Shailene Woodley Talks About Her Standing Rock Arrest But Not the Privilege She Was Afforded Afterward
Back in 2016, Shailene Woodly was arrested while protesting the construction of the Dakota Acces Pipeline in Standing Rock, North Dakota. Last night, she spoke to Jimmy Kimmel about her arrest while promoting her new movie, Adrift. The conversation is interesting, and even a little uncomfortable. It’s Kimmel’s job, after all, to make his conversations fun and to make jokes. But Woodley seems determined not to turn her arrest into a joke.
Now, I don’t think Kimmel is necessarily doing anything wrong here. He’s not even being overly flippant. But I immediately found myself cringing when he says Woodley was arrested and the audience laughs. Is the joke here that Woodley doesn’t seem like someone who would be arrested? Because of her fame, her femininity, her whiteness? I’m not sure why else the audience would be laughing. I don’t think Kimmel intended for that to be a laugh line, but when that reaction is left unexamined, it makes what follows glaringly awkward.
Back in 2016, Woodley talked about her arrest quite a bit. She acknowledged her own privilege in the fact that on the day she was arrested–which was Indigenous People’s Day of all days–26 others were arrested with her. “Did you hear about them?” she wrote in Time.
Hearing her talk now, I wonder what the last year and a half has been like for those 26 people. Because when Woodley talks about her arrest, it sure doesn’t sound like the typical case. She was put on probation, but didn’t really have to worry about the details of that because she spent most of her probation period filming a movie in Fiji. When she was in the U.S., though, she explains that she had to be careful not to break any laws, even the little laws many of us break all the time without realizing it, like accidentally standing on someone’s property. But Woodley has to be aware that not many people would call the police if she were standing at the foot of their driveway. As we’ve seen time and time again–so many times even just over the last few weeks–that’s not something a luxury that’s afforded to black people in this country.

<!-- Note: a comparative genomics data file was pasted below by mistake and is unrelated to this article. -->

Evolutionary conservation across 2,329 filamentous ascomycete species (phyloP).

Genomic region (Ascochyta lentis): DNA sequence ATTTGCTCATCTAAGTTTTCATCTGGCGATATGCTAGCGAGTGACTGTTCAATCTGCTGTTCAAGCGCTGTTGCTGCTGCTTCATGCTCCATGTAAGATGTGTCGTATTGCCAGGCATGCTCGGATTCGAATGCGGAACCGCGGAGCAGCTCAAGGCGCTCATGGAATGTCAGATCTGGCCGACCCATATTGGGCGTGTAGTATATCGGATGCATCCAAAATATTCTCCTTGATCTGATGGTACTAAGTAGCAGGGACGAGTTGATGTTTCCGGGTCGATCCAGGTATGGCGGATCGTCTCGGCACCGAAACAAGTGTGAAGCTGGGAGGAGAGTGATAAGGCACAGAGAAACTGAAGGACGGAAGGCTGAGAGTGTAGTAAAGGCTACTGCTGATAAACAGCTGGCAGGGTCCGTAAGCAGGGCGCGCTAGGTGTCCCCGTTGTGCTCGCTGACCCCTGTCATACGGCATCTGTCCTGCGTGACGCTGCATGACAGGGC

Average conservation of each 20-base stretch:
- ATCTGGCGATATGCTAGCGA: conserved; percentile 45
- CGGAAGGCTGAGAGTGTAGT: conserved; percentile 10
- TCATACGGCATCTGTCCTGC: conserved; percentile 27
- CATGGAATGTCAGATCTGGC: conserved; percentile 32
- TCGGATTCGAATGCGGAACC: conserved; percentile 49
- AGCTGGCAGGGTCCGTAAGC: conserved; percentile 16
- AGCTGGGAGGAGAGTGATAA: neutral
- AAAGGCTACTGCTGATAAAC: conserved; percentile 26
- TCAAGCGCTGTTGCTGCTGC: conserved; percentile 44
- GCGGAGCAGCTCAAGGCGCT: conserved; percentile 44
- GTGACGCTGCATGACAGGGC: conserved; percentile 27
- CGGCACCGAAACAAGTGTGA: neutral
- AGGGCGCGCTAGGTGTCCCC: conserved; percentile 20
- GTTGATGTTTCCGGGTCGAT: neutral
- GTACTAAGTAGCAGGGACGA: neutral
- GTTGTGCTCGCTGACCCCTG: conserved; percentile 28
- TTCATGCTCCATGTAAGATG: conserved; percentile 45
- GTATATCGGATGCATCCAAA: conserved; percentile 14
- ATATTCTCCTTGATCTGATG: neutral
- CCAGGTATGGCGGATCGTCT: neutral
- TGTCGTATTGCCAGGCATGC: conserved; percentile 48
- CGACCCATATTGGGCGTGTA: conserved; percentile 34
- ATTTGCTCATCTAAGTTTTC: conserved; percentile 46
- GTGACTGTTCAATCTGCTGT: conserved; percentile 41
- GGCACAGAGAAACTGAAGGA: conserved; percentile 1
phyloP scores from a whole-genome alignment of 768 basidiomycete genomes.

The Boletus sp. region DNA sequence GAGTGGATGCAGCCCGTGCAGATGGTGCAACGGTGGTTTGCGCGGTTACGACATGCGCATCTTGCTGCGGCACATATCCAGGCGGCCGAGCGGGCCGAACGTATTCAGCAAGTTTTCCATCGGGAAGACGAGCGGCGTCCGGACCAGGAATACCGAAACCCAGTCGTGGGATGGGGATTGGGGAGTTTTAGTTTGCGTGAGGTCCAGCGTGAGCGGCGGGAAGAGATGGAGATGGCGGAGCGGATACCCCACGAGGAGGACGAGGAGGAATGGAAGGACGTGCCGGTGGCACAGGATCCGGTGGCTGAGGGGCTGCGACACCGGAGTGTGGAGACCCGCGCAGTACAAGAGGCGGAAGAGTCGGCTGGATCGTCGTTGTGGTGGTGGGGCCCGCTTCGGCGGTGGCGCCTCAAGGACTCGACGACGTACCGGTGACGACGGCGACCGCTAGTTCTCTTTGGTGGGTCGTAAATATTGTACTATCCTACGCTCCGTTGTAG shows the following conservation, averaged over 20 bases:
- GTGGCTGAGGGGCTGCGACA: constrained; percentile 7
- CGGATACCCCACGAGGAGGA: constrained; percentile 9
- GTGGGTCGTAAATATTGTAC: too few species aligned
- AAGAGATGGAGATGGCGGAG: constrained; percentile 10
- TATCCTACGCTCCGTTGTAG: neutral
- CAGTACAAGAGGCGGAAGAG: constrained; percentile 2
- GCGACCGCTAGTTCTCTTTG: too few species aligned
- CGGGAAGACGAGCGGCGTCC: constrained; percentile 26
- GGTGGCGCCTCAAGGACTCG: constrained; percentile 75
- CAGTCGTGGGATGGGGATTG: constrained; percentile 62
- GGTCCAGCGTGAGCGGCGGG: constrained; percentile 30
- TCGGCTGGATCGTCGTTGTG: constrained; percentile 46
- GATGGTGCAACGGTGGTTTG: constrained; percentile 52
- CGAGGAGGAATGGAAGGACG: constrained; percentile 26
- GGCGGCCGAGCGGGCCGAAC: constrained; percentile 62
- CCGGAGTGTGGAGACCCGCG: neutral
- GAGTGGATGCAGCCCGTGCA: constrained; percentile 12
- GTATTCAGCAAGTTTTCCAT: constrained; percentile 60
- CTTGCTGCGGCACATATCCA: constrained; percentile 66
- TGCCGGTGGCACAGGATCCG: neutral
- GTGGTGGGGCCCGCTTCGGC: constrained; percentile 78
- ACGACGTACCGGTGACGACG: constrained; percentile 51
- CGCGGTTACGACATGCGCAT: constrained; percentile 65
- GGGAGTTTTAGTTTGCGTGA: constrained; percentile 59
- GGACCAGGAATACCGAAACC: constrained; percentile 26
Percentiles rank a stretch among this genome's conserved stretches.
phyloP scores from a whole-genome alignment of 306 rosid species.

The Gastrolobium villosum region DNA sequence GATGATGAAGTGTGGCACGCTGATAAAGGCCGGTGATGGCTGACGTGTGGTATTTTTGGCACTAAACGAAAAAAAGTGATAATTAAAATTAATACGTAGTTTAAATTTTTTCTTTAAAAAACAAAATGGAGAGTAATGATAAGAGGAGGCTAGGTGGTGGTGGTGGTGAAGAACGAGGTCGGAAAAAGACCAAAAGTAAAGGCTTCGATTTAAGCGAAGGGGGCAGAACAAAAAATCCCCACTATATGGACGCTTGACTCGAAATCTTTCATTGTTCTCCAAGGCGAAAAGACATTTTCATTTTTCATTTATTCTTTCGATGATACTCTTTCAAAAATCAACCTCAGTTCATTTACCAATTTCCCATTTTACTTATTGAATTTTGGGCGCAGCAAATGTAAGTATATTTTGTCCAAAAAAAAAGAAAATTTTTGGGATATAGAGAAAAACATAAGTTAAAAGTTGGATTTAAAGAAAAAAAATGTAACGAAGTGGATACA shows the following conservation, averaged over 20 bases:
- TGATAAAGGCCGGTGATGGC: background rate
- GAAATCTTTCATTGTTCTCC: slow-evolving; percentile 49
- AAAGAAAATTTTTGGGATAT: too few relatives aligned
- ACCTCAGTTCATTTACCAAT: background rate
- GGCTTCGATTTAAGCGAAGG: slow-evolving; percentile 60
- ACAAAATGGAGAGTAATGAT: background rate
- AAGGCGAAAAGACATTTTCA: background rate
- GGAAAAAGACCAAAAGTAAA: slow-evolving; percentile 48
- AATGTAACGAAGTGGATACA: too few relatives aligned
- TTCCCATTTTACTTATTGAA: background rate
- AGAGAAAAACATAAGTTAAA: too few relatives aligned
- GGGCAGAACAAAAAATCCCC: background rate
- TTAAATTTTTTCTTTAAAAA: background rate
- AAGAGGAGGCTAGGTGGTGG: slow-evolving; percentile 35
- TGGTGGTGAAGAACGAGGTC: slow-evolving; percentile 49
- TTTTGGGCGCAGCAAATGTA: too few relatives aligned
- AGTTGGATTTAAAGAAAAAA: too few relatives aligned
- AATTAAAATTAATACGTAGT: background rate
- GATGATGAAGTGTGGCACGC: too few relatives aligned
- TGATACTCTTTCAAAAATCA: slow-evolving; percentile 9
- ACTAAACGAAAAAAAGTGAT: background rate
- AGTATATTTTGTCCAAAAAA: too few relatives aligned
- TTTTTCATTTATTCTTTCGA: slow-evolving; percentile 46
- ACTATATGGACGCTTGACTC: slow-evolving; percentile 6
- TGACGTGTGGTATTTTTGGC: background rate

It’s admirable that Woodley uses her privilege to bring attention to political issues. I do wish, though, that she were willing to use the P-word in discussing her own experiences.
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